Javy Ayala vs. Sergei Kharitonov (Bellator 163) – Many observers, your truly included, figured that Javy Ayala wasn’t anywhere near the same level as Sergei Kharitonov. Then “Eye Candy” proved that he belonged by dropping an asteroid on Sergei’s head to spring one of the most shocking heavyweight upsets in recent memory.


And the Rest of the Awards:

2016 Fight Card of the Year: UFC 206

We’ve already gone over the majesty of Doo Ho Choi versus Cub Swanson, but even if you took the Fight of the Year off of the UFC 206 card you’d still be left with an unbelievable night of action. Although it suffered from taking place after the collective mass adrenaline dump that was Choi-Swanson, Donald Cerrone vs. Matt Brown was a brawl for the ages that saw Brown batter Cerrone for the better part of two rounds; yet as soon as Brown offered a gesture of friendship before round 3 it was all over, as Cerrone want into Super Cowboy mode and annihilated his opponent with a thudding head kick that will probably be replayed on UFC Ultimate Knockout packages for years to come.  The main event was no slouch either, as the unbelievably talented Max Holloway beat the tar out of former UFC golden boy Anthony Pettis for three entertaining rounds before ending things with a roughly 17 shot head and body combo against the fence that would make nearly any man wilt. Misha Cirkunov enjoyed a break out performance against internet favorite Nikita Krylov that marked him as a light heavyweight contender to watch in 2017 and beyond. And lest you’ve already forgotten, Lando Vanatta earned his first UFC win and a place in the company’s all-time highlight reel with a ridiculous spinning kick that sent John Makdessi straight into dreamworld. Top-to-bottom, this one looked like pure action in advance and UFC 206 delivered in spades.  Imagine if the originally scheduled main event pitting Daniel Cormier against Rumble Johnson had gone off as planned – this could well have gone down as one of the best shows of all time.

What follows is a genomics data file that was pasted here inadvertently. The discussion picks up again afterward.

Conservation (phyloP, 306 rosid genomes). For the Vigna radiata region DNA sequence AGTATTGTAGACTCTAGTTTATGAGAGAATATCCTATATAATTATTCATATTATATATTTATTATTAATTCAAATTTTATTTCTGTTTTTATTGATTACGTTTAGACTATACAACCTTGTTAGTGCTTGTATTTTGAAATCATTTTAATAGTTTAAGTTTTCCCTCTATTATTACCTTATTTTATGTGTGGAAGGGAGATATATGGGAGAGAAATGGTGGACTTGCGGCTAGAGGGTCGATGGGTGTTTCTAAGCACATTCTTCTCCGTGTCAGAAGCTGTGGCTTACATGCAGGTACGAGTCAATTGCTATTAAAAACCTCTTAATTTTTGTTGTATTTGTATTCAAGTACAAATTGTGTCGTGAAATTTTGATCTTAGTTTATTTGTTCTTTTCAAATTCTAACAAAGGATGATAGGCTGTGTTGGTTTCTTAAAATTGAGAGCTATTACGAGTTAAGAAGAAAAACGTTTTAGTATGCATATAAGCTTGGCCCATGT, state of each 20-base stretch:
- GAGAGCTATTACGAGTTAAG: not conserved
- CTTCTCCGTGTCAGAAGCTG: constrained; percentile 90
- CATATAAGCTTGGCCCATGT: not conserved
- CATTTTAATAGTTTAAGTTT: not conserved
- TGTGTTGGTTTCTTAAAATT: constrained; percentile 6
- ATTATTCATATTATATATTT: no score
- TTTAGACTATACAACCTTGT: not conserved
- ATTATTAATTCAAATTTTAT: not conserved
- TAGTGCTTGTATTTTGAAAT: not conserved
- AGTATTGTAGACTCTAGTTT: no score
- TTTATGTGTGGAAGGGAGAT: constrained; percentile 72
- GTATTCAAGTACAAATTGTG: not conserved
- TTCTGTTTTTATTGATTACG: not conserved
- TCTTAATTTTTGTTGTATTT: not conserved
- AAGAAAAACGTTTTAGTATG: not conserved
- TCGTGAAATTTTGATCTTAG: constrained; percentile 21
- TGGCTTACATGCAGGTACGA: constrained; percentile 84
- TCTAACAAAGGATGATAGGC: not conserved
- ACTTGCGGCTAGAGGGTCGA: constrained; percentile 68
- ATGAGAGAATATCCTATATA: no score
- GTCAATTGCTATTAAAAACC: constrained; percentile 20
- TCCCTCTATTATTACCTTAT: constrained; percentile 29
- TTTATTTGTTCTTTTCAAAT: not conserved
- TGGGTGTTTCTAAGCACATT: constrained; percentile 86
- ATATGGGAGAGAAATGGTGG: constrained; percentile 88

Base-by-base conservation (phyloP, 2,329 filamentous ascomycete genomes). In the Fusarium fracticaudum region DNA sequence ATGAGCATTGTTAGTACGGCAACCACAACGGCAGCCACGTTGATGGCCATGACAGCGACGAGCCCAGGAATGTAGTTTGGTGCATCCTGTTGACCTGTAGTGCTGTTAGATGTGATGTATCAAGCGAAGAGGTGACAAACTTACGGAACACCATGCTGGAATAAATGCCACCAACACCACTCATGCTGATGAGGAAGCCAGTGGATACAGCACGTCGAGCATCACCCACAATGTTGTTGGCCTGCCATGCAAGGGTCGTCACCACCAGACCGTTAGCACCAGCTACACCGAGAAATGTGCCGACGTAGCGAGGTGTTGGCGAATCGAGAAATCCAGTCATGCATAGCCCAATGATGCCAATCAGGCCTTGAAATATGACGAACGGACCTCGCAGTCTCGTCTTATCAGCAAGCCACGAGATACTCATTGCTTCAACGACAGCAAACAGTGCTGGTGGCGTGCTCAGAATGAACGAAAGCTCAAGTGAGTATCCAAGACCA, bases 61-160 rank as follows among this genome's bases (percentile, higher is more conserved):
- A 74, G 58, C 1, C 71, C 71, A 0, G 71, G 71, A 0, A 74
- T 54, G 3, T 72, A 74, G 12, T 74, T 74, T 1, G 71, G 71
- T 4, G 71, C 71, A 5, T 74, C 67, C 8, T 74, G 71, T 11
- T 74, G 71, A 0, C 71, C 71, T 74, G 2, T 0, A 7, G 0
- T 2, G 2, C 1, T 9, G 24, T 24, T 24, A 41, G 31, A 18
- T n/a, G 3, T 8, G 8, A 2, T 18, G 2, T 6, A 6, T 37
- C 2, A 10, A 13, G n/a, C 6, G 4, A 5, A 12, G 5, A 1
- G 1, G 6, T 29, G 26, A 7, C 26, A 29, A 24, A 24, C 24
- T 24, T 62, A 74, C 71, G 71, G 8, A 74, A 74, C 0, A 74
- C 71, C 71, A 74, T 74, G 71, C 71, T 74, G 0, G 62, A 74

Honorable Mention: UFC 205, UFC 199.


2016 Non-Fighting Story of the Year: WME-IMG Buys the UFC

Sure, some folks rank MMA’s legalization in New York as the top story of the year but in reality the late addition of one state to the circus touring schedule has practically zero impact on anyone other than local residents and fight promoters. On the other hand, we’ve yet to fully comprehend just how important the sale of UFC to Hollywood talent agency WME-IMG will be for the landscape of the sport going forward. Change has already been afoot, with every executive who had a sweetheart deal with the previous regime ushered out immediately and an increased emphasis on money fights as the new corporate masters seek to justify the $4.2 billion that they shelled out to the Fertittas. And if you thought the Culinary Union was an annoying enemy to UFC’s goals of domestic and global domination, the new owners have rival billion dollar talent agencies to contend with that are already attempting to undermine WME-IMG by obliquely funding and/or supporting and/or flat-out organizing UFC-focused unionization efforts.  Some fans fear that the sale will result in UFC devolving into a sports entertainment organization rather than the home of the best fighters on the planet, and 2017 will go a long way toward telling us whether those fears are well-founded.